Cable Theft- Lancashire Resident Left in the Dark

by Editor on June 24, 2012

In a recent visit to my local scrap metal dealer I was asked to show photo ID as well as giving my vehicle reg number. With the growing trend in cable thefts I think it will be a good thing when the handing over of cash for scrap metal is stopped. Payments could be made directly into the bank account of those registered with scrap metal dealers to help make things more difficult for metal thieves.

Thanks to Danielle from Grainger for this article and her advice to electricians:

Lancashire Resident Left in the Dark, Victims of Metal Thieves

With the worldwide foreclosure crisis having impacted the housing market across the globe, it hasn’t been uncommon to hear of thieves breaking into vacant homes and ripping out pipes, plumbing and anything else they can resell to make a quick buck or two. Yes, the scrap metal business is still popular – especially among thieves – but now a new, even more dangerous trend is emerging within this field: thieves are beginning to steal electrical cable.

That’s correct – electrical cable. Thieves have targeted copper from pipes and tubing (it’s estimated that damage from such can amount to about $1 billion each year) for years, but now their larcenous gaze has turned to cable from power lines to sell as scrap metal. In fact, about 1.5 kilometers  was stolen in the Lancashire area earlier this year, putting several households without power. Market price for electric wiring and cables isn’t cheap, and crafty thieves have found a profit in pulling the cables from still-occupied houses and selling it to buyers looking for discount wares.

It appears that criminals are becoming even more desperate to find parts they can salvage for scrap metal; stealing electricity wire from outdoor lines not only makes them more susceptible to being caught (they’re doing this outdoors, after all), but also puts them in severe danger as well. Just think, if you make one wrong snip with your pliers, you could be toast. Such was the case in the death of a contractor in 2006, when he was electrocuted trying to pull off the act.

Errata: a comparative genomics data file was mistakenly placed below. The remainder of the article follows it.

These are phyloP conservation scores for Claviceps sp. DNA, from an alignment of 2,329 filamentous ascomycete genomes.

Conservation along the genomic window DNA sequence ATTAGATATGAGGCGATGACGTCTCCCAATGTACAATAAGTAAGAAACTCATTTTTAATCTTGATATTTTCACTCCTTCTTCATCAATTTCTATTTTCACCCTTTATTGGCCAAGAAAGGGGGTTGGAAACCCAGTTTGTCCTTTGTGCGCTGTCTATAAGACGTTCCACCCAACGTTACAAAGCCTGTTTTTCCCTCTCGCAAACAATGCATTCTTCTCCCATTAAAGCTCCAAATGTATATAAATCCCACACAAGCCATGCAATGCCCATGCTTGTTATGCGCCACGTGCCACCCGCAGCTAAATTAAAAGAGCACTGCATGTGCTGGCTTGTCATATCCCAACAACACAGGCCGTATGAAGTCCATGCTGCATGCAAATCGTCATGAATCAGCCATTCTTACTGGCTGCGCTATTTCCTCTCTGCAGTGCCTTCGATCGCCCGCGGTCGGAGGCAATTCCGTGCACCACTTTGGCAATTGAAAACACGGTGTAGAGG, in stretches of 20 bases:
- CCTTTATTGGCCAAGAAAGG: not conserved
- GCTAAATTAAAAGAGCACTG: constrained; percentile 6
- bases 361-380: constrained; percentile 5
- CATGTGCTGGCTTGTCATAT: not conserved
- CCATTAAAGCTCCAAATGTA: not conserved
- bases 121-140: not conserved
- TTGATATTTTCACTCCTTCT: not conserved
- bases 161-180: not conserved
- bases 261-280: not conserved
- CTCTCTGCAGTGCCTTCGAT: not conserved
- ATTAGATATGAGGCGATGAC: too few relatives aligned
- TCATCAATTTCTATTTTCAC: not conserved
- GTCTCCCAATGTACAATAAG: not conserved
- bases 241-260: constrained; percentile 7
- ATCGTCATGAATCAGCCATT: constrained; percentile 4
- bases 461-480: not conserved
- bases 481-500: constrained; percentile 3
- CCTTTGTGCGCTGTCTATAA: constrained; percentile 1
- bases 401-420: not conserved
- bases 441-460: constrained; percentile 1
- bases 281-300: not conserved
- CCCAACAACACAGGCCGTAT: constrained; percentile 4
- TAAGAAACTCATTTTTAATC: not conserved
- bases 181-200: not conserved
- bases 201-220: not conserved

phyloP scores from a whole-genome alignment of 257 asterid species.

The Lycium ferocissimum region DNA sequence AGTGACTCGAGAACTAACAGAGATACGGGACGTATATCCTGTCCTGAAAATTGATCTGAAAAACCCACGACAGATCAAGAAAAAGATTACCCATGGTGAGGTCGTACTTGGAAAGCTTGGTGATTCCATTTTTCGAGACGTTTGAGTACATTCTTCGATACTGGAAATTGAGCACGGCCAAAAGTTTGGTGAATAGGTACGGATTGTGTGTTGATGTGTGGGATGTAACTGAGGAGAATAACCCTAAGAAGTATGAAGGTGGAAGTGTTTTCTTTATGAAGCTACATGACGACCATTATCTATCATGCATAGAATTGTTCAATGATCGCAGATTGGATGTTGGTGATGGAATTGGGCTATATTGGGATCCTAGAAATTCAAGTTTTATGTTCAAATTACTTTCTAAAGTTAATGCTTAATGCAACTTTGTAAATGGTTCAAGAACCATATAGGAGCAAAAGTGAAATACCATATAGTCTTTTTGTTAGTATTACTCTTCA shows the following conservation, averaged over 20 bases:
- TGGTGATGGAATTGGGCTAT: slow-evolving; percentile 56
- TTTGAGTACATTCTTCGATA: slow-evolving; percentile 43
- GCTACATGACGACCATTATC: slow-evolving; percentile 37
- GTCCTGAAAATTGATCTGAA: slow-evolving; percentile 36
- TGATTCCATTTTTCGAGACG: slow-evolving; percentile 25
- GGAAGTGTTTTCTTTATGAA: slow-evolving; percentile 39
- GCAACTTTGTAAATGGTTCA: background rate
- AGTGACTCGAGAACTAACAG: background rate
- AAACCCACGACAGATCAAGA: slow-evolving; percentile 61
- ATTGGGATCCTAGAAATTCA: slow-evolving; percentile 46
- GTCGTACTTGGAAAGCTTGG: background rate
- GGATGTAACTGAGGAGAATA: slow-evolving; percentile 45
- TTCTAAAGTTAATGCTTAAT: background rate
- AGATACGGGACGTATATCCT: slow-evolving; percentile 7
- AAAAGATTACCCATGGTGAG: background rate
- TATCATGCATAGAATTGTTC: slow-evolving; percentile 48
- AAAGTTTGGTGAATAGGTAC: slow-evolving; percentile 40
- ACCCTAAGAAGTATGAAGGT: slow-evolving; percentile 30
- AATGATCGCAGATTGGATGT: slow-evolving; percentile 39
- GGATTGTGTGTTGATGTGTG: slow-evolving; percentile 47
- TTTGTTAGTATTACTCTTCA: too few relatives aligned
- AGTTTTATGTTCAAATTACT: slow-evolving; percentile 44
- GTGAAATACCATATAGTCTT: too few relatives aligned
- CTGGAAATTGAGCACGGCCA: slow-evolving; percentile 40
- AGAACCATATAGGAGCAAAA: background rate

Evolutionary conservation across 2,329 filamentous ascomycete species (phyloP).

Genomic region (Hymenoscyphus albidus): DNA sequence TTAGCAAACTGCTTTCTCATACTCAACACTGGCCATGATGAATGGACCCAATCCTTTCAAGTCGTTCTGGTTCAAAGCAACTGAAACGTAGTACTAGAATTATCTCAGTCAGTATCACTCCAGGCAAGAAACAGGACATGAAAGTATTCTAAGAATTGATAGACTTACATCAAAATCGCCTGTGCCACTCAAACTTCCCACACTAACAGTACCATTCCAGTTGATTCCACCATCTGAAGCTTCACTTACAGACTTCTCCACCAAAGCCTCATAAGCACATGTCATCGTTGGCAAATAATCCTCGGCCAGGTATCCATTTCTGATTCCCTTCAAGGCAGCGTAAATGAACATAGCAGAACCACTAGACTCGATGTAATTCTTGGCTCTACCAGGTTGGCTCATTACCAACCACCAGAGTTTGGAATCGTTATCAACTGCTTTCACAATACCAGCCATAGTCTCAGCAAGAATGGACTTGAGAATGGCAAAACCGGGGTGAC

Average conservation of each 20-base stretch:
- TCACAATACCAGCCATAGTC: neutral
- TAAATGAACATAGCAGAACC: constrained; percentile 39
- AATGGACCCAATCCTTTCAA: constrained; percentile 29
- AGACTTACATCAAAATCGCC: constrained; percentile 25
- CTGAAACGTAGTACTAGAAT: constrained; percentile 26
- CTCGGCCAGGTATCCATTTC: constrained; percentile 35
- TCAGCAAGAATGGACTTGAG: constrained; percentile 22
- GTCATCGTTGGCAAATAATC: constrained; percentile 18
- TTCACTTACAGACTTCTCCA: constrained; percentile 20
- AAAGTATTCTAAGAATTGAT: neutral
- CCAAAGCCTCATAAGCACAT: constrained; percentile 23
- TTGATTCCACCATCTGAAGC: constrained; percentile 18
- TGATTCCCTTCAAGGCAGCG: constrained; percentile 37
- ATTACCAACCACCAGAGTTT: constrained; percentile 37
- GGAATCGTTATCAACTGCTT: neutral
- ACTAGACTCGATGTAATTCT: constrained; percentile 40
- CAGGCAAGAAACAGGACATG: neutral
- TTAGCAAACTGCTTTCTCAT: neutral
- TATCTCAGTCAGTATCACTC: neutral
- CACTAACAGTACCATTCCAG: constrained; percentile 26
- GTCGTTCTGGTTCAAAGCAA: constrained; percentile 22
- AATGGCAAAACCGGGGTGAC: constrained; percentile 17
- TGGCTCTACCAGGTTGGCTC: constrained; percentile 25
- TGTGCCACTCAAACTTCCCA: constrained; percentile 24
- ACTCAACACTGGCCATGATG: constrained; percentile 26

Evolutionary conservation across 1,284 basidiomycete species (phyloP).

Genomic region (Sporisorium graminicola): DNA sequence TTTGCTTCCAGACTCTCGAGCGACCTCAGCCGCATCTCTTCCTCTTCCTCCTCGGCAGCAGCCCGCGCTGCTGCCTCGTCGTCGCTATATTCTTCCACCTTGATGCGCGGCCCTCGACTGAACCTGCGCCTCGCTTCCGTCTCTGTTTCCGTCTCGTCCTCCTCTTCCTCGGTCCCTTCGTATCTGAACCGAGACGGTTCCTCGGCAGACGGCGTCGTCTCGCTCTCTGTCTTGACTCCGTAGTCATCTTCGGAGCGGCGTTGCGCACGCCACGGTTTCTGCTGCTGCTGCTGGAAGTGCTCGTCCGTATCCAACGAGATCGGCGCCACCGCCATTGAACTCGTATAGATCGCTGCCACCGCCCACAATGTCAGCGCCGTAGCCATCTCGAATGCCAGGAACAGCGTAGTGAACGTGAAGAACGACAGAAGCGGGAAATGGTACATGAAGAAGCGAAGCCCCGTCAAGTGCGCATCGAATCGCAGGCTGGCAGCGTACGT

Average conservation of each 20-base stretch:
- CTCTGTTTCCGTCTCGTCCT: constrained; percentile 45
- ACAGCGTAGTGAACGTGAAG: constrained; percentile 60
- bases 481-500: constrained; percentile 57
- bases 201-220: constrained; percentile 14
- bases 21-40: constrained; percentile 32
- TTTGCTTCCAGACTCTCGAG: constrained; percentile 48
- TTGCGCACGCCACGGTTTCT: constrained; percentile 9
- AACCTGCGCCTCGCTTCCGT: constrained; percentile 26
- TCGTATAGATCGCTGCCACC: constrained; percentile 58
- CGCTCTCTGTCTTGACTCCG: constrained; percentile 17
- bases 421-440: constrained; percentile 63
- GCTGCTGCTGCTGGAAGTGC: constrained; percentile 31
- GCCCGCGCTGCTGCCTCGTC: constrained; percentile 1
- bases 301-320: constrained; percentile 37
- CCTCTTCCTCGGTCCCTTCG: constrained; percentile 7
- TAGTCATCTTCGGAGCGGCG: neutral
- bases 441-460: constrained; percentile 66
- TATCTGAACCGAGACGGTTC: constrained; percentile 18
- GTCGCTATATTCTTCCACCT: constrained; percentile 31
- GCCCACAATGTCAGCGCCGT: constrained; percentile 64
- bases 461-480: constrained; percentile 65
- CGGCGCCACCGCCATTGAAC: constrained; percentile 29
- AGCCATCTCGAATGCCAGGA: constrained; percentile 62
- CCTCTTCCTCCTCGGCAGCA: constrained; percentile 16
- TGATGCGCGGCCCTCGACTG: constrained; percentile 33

And that’s what brings us to how this could affect you, the electrician. While electrical wire theft is on the rise, overall, common sense tells us that these thieves have to possess some type of electrical know-how in order to successfully pull off such a crime. As an electrician, you should be as knowledgeable about wiring and working with wiring as you should be about advising your customers on ways to prevent wire theft from happening to them, especially if you know that it’s been done to them before. Learn enough about wire theft that you can discourage everyone you meet from going down that road.

For instance, while theft can occur inside the home, thieves are taking to the rural areas of the country to snag power lines for a larger paycheck. Notify your customers of that trend. Secondly, if you’re working on a business that’s had a problem with this theft in the past, advise them to install security cameras and post “No Trespassing” signs to prevent lurkers from entering the property and stealing the valuable wiring after hours. Showing off your expertise on areas of the industry beyond just working and dealing with wires from a technical standpoint can demonstrate your knowledge of the industry, while also impressing your customers.

The severity of electrical wire theft, especially when it involves power lines, can cause thousands of dollars of damage to the power grid of a certain area, while also keeping residents without the electricity that is so crucial to everyday life. As an electrician, you can offer your expertise in how to better avoid such unfortunate circumstances, whether you’re dealing with a household, business or a region. Taking a stand against such crimes will also portray you, on both a personal and business level, in a positive light. Electrical wire theft is a serious issue. But like many other serious issues – before they can be reduced or eliminated altogether, people first need to understand the impact and solutions to minimize the risk to it.

{ 1 comment… read it below or add one }

Charlotte December 4, 2012 at 11:46

What an awful story, I live in Lancashire and its awful reading things like this.

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